|Titian’s St. John the Baptist|
Though we often speak of the Pharisees and the Sadducees as though they’re part of the same movement, they were actually two distinct groups who opposed each other on some key issues.  But regardless of their differences, there were both Pharisees and Sadducees who came to hear John preach and even to be baptized by him. To them, John’s message was not “Repent,” but rather, “You brood of vipers, who told you to repent?”
From all my lame defeats and oh! much more
From all the victories that I seemed to score;
From cleverness shot forth on Thy behalf
At which, while angels weep, the audience laugh;
From all my proofs of Thy divinity,
Thou, who wouldst give no sign, deliver me.
Thoughts are but coins. Let me not trust, instead
Of Thee, their thin-worn image of Thy head.
From all my thoughts, even from my thoughts of Thee,
O thou fair Silence, fall, and set me free.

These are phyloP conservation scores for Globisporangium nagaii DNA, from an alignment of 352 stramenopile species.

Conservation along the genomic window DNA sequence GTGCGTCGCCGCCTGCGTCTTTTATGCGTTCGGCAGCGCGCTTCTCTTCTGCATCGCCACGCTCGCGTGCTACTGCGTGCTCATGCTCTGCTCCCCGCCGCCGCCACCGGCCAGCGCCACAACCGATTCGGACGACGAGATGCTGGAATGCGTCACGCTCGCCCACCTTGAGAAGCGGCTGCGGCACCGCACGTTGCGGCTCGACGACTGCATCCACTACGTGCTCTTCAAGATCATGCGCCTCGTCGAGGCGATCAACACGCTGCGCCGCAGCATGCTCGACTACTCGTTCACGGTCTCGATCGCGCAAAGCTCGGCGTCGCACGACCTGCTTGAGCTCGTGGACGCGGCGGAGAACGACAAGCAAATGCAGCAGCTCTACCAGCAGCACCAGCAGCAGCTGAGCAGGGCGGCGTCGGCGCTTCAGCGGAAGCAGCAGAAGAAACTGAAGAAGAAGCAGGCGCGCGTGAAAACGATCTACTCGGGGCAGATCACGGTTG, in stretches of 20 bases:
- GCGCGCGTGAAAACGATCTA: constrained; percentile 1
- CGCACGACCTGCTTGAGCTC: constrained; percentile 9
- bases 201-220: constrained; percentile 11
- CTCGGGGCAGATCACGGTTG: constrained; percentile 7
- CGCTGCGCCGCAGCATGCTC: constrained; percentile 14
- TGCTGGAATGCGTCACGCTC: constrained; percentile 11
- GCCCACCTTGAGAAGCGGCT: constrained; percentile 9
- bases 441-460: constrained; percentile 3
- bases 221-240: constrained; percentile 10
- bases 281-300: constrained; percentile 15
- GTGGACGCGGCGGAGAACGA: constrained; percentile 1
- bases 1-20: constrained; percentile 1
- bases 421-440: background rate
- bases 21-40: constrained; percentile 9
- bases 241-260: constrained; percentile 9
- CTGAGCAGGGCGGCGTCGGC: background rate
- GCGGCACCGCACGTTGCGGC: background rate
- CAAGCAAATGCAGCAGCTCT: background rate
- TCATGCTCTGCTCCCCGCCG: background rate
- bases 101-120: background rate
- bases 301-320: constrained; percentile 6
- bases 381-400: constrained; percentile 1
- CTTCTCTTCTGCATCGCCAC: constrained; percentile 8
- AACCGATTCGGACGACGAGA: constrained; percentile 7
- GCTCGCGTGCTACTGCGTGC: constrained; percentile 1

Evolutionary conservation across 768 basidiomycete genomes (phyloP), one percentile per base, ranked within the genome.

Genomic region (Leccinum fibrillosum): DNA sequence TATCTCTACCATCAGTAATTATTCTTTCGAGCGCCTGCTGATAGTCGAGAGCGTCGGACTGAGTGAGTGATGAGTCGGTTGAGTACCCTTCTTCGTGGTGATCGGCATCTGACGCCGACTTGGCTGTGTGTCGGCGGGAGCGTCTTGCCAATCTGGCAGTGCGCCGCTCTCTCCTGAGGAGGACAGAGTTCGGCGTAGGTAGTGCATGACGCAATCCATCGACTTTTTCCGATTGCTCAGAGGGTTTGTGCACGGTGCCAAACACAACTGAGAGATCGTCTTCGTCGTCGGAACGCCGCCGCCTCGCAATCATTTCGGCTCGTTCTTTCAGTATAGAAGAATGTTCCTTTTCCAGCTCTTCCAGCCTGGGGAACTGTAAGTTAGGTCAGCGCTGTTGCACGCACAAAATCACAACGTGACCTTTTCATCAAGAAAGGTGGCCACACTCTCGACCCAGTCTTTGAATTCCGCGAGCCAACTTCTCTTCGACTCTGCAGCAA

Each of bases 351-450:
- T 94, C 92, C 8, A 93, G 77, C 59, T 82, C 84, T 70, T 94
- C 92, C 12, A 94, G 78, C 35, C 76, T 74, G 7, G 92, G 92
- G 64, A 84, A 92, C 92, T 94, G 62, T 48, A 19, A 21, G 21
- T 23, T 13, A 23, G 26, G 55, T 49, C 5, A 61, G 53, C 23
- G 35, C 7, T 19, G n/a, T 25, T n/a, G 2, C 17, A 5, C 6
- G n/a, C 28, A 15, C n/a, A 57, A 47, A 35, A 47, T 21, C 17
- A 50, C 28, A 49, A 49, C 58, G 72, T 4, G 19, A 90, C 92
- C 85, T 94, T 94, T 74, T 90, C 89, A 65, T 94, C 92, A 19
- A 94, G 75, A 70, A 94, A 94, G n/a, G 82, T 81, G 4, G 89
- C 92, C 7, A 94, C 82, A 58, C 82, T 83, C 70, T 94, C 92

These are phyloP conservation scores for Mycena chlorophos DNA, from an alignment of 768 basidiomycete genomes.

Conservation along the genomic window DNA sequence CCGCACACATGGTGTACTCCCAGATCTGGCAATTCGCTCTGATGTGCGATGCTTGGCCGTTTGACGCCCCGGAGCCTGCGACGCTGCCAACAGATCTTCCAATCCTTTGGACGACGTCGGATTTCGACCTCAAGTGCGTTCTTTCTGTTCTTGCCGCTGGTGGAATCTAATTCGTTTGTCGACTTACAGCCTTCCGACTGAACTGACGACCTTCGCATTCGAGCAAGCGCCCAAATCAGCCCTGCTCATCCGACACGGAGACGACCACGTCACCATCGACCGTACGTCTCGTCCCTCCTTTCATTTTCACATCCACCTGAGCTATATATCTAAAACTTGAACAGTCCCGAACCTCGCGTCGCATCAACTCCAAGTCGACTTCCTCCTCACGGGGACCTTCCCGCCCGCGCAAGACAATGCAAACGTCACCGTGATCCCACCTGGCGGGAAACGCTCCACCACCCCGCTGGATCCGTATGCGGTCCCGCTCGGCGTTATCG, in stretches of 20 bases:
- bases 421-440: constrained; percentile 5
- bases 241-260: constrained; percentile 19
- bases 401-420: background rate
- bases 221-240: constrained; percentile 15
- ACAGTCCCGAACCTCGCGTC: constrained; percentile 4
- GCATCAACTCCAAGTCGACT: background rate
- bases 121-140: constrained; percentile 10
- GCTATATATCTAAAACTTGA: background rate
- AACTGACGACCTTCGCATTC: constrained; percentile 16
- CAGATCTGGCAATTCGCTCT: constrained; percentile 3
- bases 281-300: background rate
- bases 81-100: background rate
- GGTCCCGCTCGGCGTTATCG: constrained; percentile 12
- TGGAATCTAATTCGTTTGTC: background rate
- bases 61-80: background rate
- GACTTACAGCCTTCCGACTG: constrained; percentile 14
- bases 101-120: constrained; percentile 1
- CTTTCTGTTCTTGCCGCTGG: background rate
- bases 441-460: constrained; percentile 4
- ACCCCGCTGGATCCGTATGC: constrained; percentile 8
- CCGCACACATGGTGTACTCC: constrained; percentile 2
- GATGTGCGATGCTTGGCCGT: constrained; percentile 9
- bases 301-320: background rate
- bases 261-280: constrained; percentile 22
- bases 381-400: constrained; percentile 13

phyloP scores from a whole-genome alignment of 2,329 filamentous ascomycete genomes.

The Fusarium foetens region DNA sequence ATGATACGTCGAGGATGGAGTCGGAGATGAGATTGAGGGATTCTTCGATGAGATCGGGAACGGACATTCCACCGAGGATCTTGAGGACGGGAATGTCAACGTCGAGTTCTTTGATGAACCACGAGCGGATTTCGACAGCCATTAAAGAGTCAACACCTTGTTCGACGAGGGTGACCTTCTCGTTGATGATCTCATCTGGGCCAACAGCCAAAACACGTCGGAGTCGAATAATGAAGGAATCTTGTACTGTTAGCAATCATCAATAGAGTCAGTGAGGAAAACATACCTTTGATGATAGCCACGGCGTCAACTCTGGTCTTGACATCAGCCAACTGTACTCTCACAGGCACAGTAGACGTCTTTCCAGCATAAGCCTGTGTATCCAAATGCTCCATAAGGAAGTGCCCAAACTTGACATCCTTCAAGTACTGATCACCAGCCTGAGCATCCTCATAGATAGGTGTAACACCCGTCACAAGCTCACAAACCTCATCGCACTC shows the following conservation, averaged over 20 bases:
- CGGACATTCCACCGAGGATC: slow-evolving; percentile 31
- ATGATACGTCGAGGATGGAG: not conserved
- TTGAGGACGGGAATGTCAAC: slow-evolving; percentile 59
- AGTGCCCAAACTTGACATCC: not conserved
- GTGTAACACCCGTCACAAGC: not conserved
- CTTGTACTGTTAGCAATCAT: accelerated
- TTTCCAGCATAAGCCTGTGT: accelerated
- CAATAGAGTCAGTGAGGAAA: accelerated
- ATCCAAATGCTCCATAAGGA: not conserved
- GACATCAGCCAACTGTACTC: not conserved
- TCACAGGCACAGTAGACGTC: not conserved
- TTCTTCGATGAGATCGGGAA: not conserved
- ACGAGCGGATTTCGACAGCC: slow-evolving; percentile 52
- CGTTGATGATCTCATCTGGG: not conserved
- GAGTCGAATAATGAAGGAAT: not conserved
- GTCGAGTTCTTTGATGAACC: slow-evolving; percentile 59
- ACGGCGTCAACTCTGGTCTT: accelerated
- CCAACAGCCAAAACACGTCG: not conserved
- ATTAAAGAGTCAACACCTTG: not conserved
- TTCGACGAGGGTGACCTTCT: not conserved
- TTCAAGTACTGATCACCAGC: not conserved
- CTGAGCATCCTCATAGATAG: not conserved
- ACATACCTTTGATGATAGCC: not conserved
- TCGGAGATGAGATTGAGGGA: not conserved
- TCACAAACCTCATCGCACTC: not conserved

Lord of the narrow gate and the needle’s eye,
Take from me all my trumpery lest I die. 
|Not this kind of evening out|
I just finished a dystopian novel called The Road by Cormac McCarthy. In it, an unnamed disaster has befallen the earth, and a little boy and his father are on the move. They’re starving much of the time, and most of the people they encounter are very scary. But one day they come upon a very old man, dressed in filthy rags. Much to the father’s chagrin, the little boy offers the man some of their food. And because his son offered it, the father was compelled to share. But later he tells his son, “When we’re out of food, you’ll have more time to think about it.”
- The Pharisees get a bad rap, but they were much more aligned with the common people than were the Sadducees, whose service mostly was to the rich and powerful. The Pharisees also incorporated oral tradition into their belief system, while the Sadducees would’ve been considered biblical literalists. And finally, the Sadducees didn’t believe in a resurrection (see Matt. 22:23 & Acts 23:6-8), while the Pharisees did. For this reason, it is often said that Jesus himself would’ve been considered a Pharisee.
- See Matthew 3:7-12.
- C.S. Lewis, The Apologist’s Evening Prayer, from Poems, W. Hooper ed. (London: Geoffrey Bles, 1964), p. 129.
- See Matthew 9:13, Mark 2:17 & Luke 5:32.
- Isaiah 40:4.
- Cormac McCarthy, The Road, audio edition (New York: Vintage Books, 2007).
- The theological term is sanctification.